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The GOP’s ‘Henry Clay Moment’

On the surface, life is grand for the Grand Old Party. Republicans control the White House and Congress, they generally exercise strong party discipline, and their troops around the country seem energized.

But you don’t have to search too deeply to see fissures emerging within the GOP — fissures that could determine whether President Bush wins another term and the party maintains its hold on Congress.

These fissures are popping up on a host of major issues, from taxes to foreign affairs to social controversies. They provide an enticing opening for Democrats who are struggling, due to their own internal conflicts, to craft a coherent message for 2004.

In essence, Republicans are having what you might call a “Henry Clay moment.” Clay, the great pre-Civil War leader from Kentucky, was once told that his opposition to slavery would cost him the presidency. “I’d rather be right than be president,” replied the onetime Speaker, who never did win the highest office.

The question for today’s Republicans is: Do they, too, want to be “right,” above all else, even if their “rightness” threatens their support among swing voters? That is, do they want to push the purest, most conservative proposals that appeal to their most loyal supporters, even if they repel mainstream voters?

Complicating the calculation is the GOP’s recent history. The first President George Bush lost his bid for re-election in 1992 and many Republicans, including his son, believe he erred by raising taxes in 1990, thus eroding support among the party’s hard-core, activist, anti-tax base.

On taxes, the current President Bush and GOP leaders are playing to that base by pushing hard for the largest possible tax cut, though far more Americans want to cut the deficit. Nor are Republicans making much effort to broaden support for a tax cut; their proposals would provide the greatest share of benefits to the most well-off, again enabling Democrats to paint the GOP as an out-of-touch plutocracy.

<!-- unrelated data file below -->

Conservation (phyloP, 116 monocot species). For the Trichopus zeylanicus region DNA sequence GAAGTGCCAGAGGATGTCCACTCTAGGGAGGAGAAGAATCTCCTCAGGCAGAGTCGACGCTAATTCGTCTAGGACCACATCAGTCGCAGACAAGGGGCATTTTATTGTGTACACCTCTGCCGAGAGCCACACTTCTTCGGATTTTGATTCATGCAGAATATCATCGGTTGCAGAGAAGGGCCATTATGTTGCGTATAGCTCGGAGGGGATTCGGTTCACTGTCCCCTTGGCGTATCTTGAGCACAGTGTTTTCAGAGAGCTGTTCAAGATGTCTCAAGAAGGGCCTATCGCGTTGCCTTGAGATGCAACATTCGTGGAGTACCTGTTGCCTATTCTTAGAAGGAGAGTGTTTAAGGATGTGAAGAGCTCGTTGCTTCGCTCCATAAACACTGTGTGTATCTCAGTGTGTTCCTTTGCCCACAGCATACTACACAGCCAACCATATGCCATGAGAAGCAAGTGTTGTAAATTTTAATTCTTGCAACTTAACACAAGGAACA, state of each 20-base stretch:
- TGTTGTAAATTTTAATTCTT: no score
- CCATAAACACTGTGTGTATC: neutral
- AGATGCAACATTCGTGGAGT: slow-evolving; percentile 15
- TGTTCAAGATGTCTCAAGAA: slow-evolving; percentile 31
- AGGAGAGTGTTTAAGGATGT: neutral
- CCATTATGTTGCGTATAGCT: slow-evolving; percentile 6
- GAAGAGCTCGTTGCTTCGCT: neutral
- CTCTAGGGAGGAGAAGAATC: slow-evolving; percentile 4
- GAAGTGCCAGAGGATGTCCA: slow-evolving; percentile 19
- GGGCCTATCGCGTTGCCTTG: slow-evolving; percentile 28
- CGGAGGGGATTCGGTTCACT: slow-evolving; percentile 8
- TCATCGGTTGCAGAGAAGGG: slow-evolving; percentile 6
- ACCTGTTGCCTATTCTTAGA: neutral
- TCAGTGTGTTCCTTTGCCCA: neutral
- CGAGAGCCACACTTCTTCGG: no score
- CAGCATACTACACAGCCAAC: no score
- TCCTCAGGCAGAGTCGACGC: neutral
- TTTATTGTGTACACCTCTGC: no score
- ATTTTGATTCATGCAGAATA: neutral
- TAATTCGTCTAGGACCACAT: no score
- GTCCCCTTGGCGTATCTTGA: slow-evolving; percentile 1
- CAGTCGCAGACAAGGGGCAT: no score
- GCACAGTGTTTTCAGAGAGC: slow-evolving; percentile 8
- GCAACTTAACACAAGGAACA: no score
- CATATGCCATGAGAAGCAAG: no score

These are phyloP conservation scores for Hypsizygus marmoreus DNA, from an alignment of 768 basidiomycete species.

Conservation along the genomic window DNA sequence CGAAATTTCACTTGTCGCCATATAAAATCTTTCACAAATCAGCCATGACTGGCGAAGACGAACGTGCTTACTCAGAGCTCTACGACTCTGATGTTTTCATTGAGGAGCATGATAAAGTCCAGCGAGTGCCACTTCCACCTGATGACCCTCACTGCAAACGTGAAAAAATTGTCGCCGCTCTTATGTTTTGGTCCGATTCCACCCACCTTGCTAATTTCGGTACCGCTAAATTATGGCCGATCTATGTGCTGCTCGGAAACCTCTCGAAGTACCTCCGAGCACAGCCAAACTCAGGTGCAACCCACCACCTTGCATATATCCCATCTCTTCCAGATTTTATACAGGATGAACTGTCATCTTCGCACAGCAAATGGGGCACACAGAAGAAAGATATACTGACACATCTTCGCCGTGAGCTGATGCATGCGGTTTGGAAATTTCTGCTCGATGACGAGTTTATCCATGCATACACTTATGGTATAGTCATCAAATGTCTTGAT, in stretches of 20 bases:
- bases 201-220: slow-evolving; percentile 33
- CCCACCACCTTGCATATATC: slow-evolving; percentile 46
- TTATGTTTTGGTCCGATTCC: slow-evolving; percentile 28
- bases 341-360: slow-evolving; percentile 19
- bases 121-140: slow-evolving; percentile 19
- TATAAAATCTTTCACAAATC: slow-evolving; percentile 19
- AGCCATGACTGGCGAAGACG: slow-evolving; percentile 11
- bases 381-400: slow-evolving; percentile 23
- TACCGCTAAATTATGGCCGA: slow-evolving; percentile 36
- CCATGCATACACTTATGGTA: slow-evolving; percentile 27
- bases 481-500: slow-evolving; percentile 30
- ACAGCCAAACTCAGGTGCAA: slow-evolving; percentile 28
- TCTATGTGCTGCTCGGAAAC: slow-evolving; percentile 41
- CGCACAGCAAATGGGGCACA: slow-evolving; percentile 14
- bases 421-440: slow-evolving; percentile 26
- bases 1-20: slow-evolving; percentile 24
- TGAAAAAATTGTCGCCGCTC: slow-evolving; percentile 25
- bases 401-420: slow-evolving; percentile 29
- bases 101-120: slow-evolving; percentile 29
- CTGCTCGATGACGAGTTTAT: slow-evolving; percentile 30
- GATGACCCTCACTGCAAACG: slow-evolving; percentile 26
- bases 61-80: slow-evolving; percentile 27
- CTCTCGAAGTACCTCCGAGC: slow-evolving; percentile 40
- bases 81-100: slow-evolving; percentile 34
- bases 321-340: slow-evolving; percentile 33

Faced with opposition from GOP Sens. Olympia Snowe (Maine) and George Voinovich (Ohio) to a tax cut of more than $350 billion, the White House and the Club for Growth sought to strong-arm the pair, rather than take the $350 billion and declare victory. The “all or nothing” approach could leave the White House with nothing legislatively but an image of extremism among average Americans who have other concerns.

On foreign affairs, the GOP faces a widening split between its “neoconservative” wing, which promotes the robust use of American power to achieve American ends, and its “realist” wing, which promotes diplomacy to confront terrorists and rogue nations. Former Speaker Newt Gingrich’s (R-Ga.) recent broadside against the State Department prompted an old Gingrich ally, ex-Rep. Jack Kemp (R-N.Y.), to rebuke him for giving ammunition to the president’s enemies at home and abroad.

Republicans are split on social issues, too. Pro-family groups expressed outrage that the White House did not more aggressively embrace Sen. Rick Santorum (R-Pa.), who ignited a storm of controversy by comparing homosexuality to incest and polygamy. Anti-abortion-rights activists criticized the president for pushing through the House his proposal for $15 billion in AIDS relief for Africa. And the National Rifle Association is complaining that the president supports an extension of the ban on semiautomatic assault weapons, which expires next year.

The GOP’s current dilemma is hardly unique. In politics, victory often plants the seeds of its own destruction. Flush with power, some members of the in-party want to seize the moment, aggressively push its agenda and produce whatever possible in the time it has.

Others advise caution, hoping to maintain the mainstream support that will ensure re-election. They seek to moderate the agenda, to work with a broad spectrum of interests, and to move the agenda incrementally while downplaying the parts of it that will raise suspicions of extremism.

The trick for the in-party is to do both, to push its agenda far enough to satisfy the base without alarming middle America. The problem is, with both parties increasingly captured by narrow interests outside the American mainstream, the trick has become a harder one to pull off.

Lawrence J. Haas, communications director to then-Vice President Al Gore, is director of public affairs at the PR firm Manning Selvage & Lee.

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